Master's Theses

Date of Award

Summer 1990

Degree Name

Master of Science (MS)

Department

Social Work

Advisor

Bill Daley

Abstract

The purpose of the researcher was to investigate the effects of family structure, family happiness, self-concept and gender on the students' academic achievement (reading and mathematics). Independent variables were family structure, family happiness, self-concept and gender. The sample for this study consisted of 190 sixth, eighth and tenth grade students. Students were from two small towns in northwestern Kansas. Four instruments were used: Kansas Minimum Competency Test, Personal Attribute Inventory for Children-Family, Personal Attribute Inventory for Children-Self, and a Student Information Sheet. Four hypotheses were tested at the .05 level of significance. Two comparisons were found to be statistically significant at the .05 level. One was for the main effect family happiness and reading achievement in sixth grade. The results of present study indicated students who reported they were from unhappy families had higher achievement in reading than students from happy families. The interactions between self-concept and gender for the dependent variable mathematics sixth grade were statistically significant at the .05 level. The result indicated the following: (1) girls with low self-concepts had numerically higher achievement in mathematics than boys with low self-concepts; (2) girls with high self-concepts had numerically lower achievement in mathematics than boys with high self-concepts; (3) girls with low self-concepts had numerically higher achievement in mathematics than girls with higher self-concepts; and (4) boys with high self-concepts had numerically higher achievement in mathematics than boys with low self-concepts.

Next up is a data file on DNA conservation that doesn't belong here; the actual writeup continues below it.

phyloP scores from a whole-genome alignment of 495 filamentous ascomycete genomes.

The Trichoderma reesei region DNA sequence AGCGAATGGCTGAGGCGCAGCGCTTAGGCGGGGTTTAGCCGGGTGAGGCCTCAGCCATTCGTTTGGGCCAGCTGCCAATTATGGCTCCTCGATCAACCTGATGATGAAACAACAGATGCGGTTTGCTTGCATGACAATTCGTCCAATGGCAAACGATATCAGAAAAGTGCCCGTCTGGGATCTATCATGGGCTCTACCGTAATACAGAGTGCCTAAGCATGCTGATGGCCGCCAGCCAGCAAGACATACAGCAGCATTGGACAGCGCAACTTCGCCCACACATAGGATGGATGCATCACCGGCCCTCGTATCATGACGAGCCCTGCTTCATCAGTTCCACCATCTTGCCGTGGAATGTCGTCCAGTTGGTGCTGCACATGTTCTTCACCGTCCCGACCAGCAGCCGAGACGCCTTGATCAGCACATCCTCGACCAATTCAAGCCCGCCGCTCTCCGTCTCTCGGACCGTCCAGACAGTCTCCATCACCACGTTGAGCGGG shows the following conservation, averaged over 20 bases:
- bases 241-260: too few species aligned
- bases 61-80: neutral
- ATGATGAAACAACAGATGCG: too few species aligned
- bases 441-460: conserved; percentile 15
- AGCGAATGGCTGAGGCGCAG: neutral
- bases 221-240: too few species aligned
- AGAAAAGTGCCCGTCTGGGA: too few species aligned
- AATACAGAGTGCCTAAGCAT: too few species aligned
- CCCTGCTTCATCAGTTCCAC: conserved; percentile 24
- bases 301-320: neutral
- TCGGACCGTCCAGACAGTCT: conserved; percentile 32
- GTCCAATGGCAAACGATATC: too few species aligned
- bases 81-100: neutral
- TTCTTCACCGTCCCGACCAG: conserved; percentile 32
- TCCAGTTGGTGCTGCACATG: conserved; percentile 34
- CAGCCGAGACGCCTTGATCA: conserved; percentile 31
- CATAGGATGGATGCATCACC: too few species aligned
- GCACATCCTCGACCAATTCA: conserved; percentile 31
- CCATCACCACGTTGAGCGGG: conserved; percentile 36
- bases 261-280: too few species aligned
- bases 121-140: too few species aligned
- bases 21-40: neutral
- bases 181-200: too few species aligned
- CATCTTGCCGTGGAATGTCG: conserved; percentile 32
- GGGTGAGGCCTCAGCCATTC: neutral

Rights

Copyright 1990 Leonard M. Thompson

Comments

Notice: This material may be protected by copyright law (Title 17 U.S. Code).

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